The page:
Saturday, May 18, 2019

Love Reese's? Add Milk Chocolate!

Today is #ILoveReesesDay so in honor of that, let's look at one of the ways that brand is being incorporated into other products.

Hershey's w/Reese's Pieces Bar
Not long ago, through my Kroger Friday Freebie program, I got a Hershey's milk chocolate bar with Reese's Pieces in it making it a new variety of the chocolate bar I grew up with a kid. If you've been reading this blog for a while, you know that I love chocolate and peanut butter and that I also grew up eating Reese's products often. However, to be honest, I prefer the M&M peanut butter candies versus Reese's because they are more chocolaty flavored and less sweet. Thus, I did worry about this bar becoming too sweet and less chocolatey. Keep reading to learn about my experience with this bar. Neither Kroger, Hershey, nor Reese's expected me to do this feature article about them so beyond the free bar, no other form of compensation was received for my honest descriptions below.

Hershey's Reese's Pieces Bar

I looked up how this new variety compares to the current Hershey's Milk Chocolate bar nutritionally and they are very close in all categories. The candies are visible from the top and the bottom of the bar as the above photo shows. It still has that Hershey milk chocolate scent but the peanut butter is definitely there when I take a whiff of the bar. The sections still snap apart easily, the mini pieces break clearly apart when they cross the sectional lines. When I put one section into my mouth and chew I get a crunch sound and a crispy texture with chew. The initial flavor is that milk chocolate but the peanut butter and sweet candy coating builds up with each chew to be the final flavor.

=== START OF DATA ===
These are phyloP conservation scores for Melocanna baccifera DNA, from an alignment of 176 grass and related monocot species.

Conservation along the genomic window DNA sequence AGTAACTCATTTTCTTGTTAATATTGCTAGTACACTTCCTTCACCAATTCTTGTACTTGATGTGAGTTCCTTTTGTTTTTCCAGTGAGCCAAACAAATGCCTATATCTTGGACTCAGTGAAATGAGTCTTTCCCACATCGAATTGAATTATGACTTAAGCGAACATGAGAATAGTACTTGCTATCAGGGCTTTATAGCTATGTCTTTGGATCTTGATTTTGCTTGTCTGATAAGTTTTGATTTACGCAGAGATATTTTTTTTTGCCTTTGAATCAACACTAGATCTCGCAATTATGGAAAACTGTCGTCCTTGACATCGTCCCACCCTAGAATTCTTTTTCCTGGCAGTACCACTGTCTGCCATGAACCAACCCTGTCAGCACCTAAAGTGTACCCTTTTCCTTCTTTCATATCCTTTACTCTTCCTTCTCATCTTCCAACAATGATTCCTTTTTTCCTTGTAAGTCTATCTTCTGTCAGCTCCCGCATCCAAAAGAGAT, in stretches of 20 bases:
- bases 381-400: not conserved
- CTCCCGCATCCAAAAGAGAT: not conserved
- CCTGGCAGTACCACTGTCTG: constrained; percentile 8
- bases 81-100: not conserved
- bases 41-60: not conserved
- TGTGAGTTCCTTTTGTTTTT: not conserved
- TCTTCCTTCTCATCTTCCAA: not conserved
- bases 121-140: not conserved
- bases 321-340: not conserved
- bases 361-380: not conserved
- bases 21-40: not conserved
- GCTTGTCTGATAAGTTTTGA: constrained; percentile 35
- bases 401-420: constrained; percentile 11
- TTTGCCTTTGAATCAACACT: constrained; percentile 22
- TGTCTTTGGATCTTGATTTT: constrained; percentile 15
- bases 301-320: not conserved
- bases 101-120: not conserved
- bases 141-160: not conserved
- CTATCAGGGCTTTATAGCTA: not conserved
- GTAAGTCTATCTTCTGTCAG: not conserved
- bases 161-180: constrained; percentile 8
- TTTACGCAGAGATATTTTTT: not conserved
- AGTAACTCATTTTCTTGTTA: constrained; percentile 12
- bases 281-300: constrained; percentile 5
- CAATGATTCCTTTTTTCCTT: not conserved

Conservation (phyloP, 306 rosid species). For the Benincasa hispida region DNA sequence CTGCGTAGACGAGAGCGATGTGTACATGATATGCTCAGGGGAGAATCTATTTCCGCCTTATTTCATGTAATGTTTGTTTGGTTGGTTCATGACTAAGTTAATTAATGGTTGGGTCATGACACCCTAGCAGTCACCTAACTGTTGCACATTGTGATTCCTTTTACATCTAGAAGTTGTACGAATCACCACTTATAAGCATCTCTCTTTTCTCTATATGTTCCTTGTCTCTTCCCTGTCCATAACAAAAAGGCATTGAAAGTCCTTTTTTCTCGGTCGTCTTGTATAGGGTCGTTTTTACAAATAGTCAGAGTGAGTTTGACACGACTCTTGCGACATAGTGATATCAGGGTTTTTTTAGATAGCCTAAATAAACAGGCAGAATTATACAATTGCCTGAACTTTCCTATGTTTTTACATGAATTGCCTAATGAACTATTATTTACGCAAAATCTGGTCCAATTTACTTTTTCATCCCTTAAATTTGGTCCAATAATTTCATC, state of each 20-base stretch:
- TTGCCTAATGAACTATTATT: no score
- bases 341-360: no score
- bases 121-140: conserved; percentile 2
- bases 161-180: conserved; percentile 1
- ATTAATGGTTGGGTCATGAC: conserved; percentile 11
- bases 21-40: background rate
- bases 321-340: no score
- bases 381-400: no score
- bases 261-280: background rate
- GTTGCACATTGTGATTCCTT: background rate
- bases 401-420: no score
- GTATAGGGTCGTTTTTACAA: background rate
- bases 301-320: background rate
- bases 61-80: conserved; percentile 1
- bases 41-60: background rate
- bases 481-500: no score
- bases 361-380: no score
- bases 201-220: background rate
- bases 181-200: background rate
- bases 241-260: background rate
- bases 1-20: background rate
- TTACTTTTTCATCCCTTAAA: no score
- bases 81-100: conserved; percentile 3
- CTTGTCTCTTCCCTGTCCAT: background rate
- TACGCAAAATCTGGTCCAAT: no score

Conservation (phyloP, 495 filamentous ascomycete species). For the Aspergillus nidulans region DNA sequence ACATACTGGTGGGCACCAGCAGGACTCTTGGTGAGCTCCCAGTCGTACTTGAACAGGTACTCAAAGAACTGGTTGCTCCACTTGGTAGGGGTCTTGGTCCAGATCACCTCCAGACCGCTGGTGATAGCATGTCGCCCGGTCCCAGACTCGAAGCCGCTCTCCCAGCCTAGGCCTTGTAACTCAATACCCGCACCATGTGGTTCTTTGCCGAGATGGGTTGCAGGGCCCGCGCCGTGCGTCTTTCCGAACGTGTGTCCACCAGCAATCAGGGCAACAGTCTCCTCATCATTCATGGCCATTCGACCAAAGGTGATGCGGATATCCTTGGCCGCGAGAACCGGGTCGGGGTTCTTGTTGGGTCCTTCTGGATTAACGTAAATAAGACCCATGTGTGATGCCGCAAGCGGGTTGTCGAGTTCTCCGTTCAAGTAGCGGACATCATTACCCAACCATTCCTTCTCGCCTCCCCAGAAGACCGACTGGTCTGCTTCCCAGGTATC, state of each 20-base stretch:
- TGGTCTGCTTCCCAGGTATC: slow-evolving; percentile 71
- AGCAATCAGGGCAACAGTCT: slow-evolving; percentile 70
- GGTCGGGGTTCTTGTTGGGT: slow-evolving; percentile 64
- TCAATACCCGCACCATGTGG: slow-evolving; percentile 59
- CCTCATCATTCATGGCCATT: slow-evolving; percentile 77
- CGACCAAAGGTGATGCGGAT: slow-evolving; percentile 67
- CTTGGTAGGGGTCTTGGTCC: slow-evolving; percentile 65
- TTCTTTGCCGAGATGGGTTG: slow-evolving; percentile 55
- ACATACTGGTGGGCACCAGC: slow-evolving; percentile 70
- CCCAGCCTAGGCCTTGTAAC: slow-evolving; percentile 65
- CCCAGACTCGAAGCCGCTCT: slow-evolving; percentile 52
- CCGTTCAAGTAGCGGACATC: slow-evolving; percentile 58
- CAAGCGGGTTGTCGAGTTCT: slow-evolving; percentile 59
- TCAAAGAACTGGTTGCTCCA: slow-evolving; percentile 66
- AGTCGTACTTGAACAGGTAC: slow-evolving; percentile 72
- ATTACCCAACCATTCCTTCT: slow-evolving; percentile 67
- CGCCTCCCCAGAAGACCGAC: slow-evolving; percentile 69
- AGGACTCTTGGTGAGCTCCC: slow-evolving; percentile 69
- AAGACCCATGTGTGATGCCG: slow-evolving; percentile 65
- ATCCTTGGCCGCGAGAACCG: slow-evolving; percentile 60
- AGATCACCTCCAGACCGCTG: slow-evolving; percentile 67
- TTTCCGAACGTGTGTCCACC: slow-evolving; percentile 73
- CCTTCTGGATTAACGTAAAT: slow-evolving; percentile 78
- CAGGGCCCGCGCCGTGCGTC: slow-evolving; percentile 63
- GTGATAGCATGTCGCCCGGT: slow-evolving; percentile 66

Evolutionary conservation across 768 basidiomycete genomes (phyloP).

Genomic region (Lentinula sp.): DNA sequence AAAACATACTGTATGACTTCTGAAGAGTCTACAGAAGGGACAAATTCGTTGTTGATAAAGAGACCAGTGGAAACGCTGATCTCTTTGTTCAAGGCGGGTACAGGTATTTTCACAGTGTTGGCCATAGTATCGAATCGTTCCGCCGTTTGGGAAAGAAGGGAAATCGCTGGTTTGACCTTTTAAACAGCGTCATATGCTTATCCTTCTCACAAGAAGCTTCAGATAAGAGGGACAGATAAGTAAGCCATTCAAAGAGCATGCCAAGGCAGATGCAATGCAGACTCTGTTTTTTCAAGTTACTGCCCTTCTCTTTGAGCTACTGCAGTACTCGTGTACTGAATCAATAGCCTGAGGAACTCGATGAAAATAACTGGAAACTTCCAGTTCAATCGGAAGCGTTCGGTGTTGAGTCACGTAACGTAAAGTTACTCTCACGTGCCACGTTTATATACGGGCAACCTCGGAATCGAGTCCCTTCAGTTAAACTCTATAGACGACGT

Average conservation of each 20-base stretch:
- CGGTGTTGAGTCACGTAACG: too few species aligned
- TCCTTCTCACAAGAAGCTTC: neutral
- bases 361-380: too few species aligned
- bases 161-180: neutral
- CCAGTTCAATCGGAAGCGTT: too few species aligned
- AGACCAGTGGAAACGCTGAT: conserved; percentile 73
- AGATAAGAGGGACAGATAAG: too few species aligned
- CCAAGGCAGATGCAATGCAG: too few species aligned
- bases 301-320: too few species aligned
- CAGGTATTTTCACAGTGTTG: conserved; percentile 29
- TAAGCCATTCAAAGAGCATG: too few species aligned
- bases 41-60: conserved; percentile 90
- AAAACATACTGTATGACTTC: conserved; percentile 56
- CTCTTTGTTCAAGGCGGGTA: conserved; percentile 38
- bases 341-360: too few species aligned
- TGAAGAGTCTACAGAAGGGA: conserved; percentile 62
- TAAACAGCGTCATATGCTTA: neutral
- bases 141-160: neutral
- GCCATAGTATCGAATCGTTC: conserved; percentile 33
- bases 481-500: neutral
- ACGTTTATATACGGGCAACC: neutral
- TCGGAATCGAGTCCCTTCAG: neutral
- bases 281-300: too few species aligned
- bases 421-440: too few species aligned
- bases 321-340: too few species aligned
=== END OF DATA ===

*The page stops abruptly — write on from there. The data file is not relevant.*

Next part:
The chocolate flavor almost makes it to the end so I think I'd love this bar in their special dark version. I hope they make one so I can try it out.

Have you tried it? What did you think? Leave me a comment and let me know.

Saturday, May 11, 2019

Chocolate Chip Flaxseed Cookies

Wednesday, May 15, 2019, is National Chocolate Chip Cookie day so I wanted to share a slightly changed recipe that I have been using for a couple of decades. The change? Milled flaxseed for oatmeal. The result was a plumb cookie that didn't taste any different than if I had made it with only whole wheat flour but where each cookie had more than 1 gram of dietary fiber! The milled Eternae By Nature flaxseed I got through the Amazon Vine

Chocolate Chip Flaxseed Cookies
By TammyJo Eckhart


2 Egg Whites
1 tsp Vanilla Extract
2 T Cocoa Honey
1/3 C Hot Water
1 tsp Baking Soda
1/4 tsp Salt
1 C Plain Applesauce
1/4 C Splenda
1/4 C Brown Sugar
1 C Milled Flaxseed
4 C Whole Wheat Flour
12 oz Chocolate Chips


1. Preheat oven to 325°F and line baking sheets with parchment paper.

2. Mix together Flaxseed and Flour.

3. Dissolve baking soda in the water.

4. Mix together all "wet" ingredients until smooth.

5. Slowly add in the sugars and salt until full blended.

6. Add the dry ingredients to the wet ones slowly until it is fully blended.

7. Stir in the chocolate chips.

8. Add cookie dough by small spoonfuls to the lined baking sheets. The cookies will NOT spread out, so the shape you make them in is what they will look like at the end only slightly darker.

9. Bake cookies for 11 minutes or so.